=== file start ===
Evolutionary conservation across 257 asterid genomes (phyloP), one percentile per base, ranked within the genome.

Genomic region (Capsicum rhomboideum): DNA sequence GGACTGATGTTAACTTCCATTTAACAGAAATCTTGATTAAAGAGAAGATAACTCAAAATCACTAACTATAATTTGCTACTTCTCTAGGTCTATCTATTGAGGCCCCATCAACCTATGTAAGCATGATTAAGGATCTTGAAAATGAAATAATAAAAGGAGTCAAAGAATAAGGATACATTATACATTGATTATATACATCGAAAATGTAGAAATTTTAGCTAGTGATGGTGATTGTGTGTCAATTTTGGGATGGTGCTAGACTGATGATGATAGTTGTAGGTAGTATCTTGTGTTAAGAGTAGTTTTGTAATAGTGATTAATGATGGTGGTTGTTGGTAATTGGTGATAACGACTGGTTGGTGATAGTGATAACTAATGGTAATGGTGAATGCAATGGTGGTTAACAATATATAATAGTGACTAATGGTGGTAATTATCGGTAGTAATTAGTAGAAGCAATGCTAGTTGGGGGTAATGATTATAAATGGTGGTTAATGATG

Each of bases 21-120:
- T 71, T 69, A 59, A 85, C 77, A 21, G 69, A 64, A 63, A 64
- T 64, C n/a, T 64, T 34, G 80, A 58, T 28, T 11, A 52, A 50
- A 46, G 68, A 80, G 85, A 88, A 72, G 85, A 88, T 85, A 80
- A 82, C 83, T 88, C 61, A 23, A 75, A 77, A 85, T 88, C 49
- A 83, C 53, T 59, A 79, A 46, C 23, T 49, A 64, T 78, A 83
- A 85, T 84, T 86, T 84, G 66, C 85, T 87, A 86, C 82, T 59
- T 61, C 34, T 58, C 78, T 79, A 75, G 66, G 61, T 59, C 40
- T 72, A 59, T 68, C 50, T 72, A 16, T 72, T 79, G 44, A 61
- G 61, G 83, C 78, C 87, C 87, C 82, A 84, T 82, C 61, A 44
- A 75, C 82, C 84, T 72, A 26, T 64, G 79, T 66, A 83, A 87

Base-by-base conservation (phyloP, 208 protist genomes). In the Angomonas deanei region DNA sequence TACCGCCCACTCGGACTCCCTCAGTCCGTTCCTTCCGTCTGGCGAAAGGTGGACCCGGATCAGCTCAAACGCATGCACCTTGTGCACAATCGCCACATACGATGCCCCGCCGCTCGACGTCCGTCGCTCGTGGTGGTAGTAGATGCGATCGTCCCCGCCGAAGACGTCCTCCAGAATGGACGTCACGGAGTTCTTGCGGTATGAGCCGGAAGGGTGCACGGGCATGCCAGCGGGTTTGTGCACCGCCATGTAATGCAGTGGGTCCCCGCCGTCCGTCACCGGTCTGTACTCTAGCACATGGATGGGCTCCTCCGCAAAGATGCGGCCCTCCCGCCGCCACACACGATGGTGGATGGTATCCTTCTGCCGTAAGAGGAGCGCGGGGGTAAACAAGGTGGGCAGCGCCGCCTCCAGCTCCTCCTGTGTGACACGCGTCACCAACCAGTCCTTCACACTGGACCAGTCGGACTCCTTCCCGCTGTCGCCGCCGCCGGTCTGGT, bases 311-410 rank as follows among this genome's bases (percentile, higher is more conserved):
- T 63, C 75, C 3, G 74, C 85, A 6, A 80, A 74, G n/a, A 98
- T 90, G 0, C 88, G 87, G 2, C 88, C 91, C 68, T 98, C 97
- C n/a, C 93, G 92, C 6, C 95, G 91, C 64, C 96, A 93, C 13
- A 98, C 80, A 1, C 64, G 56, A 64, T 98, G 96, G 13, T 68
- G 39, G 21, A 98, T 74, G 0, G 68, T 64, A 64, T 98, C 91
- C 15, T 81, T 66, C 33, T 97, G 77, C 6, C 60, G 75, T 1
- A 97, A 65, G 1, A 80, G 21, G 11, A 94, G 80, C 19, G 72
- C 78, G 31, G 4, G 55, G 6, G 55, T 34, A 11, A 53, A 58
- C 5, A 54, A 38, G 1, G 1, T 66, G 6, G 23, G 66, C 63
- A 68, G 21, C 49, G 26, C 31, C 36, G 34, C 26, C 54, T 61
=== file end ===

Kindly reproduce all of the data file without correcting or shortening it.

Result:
Evolutionary conservation across 257 asterid genomes (phyloP), one percentile per base, ranked within the genome.

Genomic region (Capsicum rhomboideum): DNA sequence GGACTGATGTTAACTTCCATTTAACAGAAATCTTGATTAAAGAGAAGATAACTCAAAATCACTAACTATAATTTGCTACTTCTCTAGGTCTATCTATTGAGGCCCCATCAACCTATGTAAGCATGATTAAGGATCTTGAAAATGAAATAATAAAAGGAGTCAAAGAATAAGGATACATTATACATTGATTATATACATCGAAAATGTAGAAATTTTAGCTAGTGATGGTGATTGTGTGTCAATTTTGGGATGGTGCTAGACTGATGATGATAGTTGTAGGTAGTATCTTGTGTTAAGAGTAGTTTTGTAATAGTGATTAATGATGGTGGTTGTTGGTAATTGGTGATAACGACTGGTTGGTGATAGTGATAACTAATGGTAATGGTGAATGCAATGGTGGTTAACAATATATAATAGTGACTAATGGTGGTAATTATCGGTAGTAATTAGTAGAAGCAATGCTAGTTGGGGGTAATGATTATAAATGGTGGTTAATGATG

Each of bases 21-120:
- T 71, T 69, A 59, A 85, C 77, A 21, G 69, A 64, A 63, A 64
- T 64, C n/a, T 64, T 34, G 80, A 58, T 28, T 11, A 52, A 50
- A 46, G 68, A 80, G 85, A 88, A 72, G 85, A 88, T 85, A 80
- A 82, C 83, T 88, C 61, A 23, A 75, A 77, A 85, T 88, C 49
- A 83, C 53, T 59, A 79, A 46, C 23, T 49, A 64, T 78, A 83
- A 85, T 84, T 86, T 84, G 66, C 85, T 87, A 86, C 82, T 59
- T 61, C 34, T 58, C 78, T 79, A 75, G 66, G 61, T 59, C 40
- T 72, A 59, T 68, C 50, T 72, A 16, T 72, T 79, G 44, A 61
- G 61, G 83, C 78, C 87, C 87, C 82, A 84, T 82, C 61, A 44
- A 75, C 82, C 84, T 72, A 26, T 64, G 79, T 66, A 83, A 87

Base-by-base conservation (phyloP, 208 protist genomes). In the Angomonas deanei region DNA sequence TACCGCCCACTCGGACTCCCTCAGTCCGTTCCTTCCGTCTGGCGAAAGGTGGACCCGGATCAGCTCAAACGCATGCACCTTGTGCACAATCGCCACATACGATGCCCCGCCGCTCGACGTCCGTCGCTCGTGGTGGTAGTAGATGCGATCGTCCCCGCCGAAGACGTCCTCCAGAATGGACGTCACGGAGTTCTTGCGGTATGAGCCGGAAGGGTGCACGGGCATGCCAGCGGGTTTGTGCACCGCCATGTAATGCAGTGGGTCCCCGCCGTCCGTCACCGGTCTGTACTCTAGCACATGGATGGGCTCCTCCGCAAAGATGCGGCCCTCCCGCCGCCACACACGATGGTGGATGGTATCCTTCTGCCGTAAGAGGAGCGCGGGGGTAAACAAGGTGGGCAGCGCCGCCTCCAGCTCCTCCTGTGTGACACGCGTCACCAACCAGTCCTTCACACTGGACCAGTCGGACTCCTTCCCGCTGTCGCCGCCGCCGGTCTGGT, bases 311-410 rank as follows among this genome's bases (percentile, higher is more conserved):
- T 63, C 75, C 3, G 74, C 85, A 6, A 80, A 74, G n/a, A 98
- T 90, G 0, C 88, G 87, G 2, C 88, C 91, C 68, T 98, C 97
- C n/a, C 93, G 92, C 6, C 95, G 91, C 64, C 96, A 93, C 13
- A 98, C 80, A 1, C 64, G 56, A 64, T 98, G 96, G 13, T 68
- G 39, G 21, A 98, T 74, G 0, G 68, T 64, A 64, T 98, C 91
- C 15, T 81, T 66, C 33, T 97, G 77, C 6, C 60, G 75, T 1
- A 97, A 65, G 1, A 80, G 21, G 11, A 94, G 80, C 19, G 72
- C 78, G 31, G 4, G 55, G 6, G 55, T 34, A 11, A 53, A 58
- C 5, A 54, A 38, G 1, G 1, T 66, G 6, G 23, G 66, C 63
- A 68, G 21, C 49, G 26, C 31, C 36, G 34, C 26, C 54, T 61